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In our opinion: The DNC Convention — A Utah perspective

Democratic presidential nominee Hillary Clinton reaches toward the falling balloons at the conclusion of the Democratic National Convention in Philadelphia, Thursday, July 28, 2016.
Democratic presidential nominee Hillary Clinton reaches toward the falling balloons at the conclusion of the Democratic National Convention in Philadelphia, Thursday, July 28, 2016.
Mark J. Terrill, AP

On Tuesday, while many delegates at the Democratic National Convention were celebrating Hillary Clinton’s historic nomination as the first female candidate to head a major party ticket, a cohort of Utahns were storming out of the convention to join Bernie Sanders supporters in protest of the former Secretary of State’s nomination.

This kind of uncharacteristic dissent by Utah delegates at the Democratic National Convention—and by Utah delegates at the Republican National Convention last week—speaks to both the abnormal nature of this election season and to a kind of burgeoning Utah exceptionalism, marked by confidence in the state’s political values and dissonance when national parties move in a dissimilar direction.

So what then defines Utah exceptionalism? During the state’s DNC role call vote, Democratic Party Chairman, Peter Corroon, announced that 29 of Utah’s 37 votes were going to Senator Bernie Sanders. Additionally, in the Chairman’s brief remarks he referred to Utah as the “Beehive State” and characterized it as the “No. 1 state for volunteerism.” Bernie, Beehives, and volunteerism all speak to Utah’s communitarian idealism.

Although Utah has historically voted more conservative than even its neighbor, Arizona, collective burden sharing has long defined the state’s beehive ethos. On the one hand, early Utah pioneers displayed marked independence and self-reliance from government, living in the far reaches of the western wilderness. But, on the other hand, it was only by banding together and helping each other that they survived and thrived in an arid and at times hostile environment.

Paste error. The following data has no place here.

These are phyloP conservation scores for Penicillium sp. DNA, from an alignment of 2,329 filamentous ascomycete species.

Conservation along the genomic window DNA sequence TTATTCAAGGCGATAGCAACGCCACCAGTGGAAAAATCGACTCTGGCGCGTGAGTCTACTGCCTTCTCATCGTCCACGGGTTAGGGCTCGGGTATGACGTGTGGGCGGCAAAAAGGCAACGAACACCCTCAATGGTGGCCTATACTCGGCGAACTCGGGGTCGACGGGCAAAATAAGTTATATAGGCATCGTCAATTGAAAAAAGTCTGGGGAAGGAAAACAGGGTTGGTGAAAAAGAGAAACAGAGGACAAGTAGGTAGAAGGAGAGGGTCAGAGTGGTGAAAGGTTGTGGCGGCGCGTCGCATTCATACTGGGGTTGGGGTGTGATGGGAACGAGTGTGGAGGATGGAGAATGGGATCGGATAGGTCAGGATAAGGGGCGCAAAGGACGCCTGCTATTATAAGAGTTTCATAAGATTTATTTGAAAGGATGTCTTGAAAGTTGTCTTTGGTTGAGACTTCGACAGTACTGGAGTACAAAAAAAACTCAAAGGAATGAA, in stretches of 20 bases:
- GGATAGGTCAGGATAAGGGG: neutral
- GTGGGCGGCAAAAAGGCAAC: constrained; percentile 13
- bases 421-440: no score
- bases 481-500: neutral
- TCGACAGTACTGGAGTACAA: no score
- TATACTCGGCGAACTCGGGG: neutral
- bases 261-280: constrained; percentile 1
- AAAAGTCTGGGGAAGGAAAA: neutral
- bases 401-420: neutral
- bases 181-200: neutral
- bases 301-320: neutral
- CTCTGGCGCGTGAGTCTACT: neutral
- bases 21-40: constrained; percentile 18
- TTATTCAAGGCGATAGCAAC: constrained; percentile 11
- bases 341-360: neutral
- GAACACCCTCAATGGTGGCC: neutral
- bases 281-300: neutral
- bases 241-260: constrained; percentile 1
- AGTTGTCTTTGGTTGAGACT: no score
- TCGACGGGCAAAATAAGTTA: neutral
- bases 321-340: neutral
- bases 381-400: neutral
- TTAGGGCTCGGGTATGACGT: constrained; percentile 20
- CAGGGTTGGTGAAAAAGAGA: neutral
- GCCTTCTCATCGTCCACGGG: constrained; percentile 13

Of course, we do not feign to divine whether Hillary Clinton, Donald Trump, or a third party candidate like Gary Johnson will carry the Beehive State. However, if the state’s convention delegates are any indication, voters in Utah will not feel fully aligned with either major party nominee.

Trump finished last in Utah, picking up only 14 percent of the Republican Presidential caucus vote. Clinton lost to Bernie Sanders by a landslide of nearly 60 percent. Recent internal polling from Utah Congresswoman Mia Love’s campaign has Trump in a three-way statistical tie with Clinton and Johnson. The candidates polled at 29 percent, 27 percent, and 26 percent, respectively.

On Thursday, Hillary Clinton made her case to the American people. The former Secretary of State and Senator unveiled what some might describe as a communitarian vision. Many in Utah will doubtless find her effort to promote being “stronger together” very appealing. But others will point out elements of her vision that are less than desirable.

Clinton, for example, said she would fund additional government services through taxing Wall Street, corporations and wealthy citizens. By creating a collective that’s compulsory in nature, Clinton’s proposals may fail to resonate broadly in a state that is passionate about the voluntary aspects of volunteerism. The state still seems to believe that a beehive built by compulsion usually produces less honey.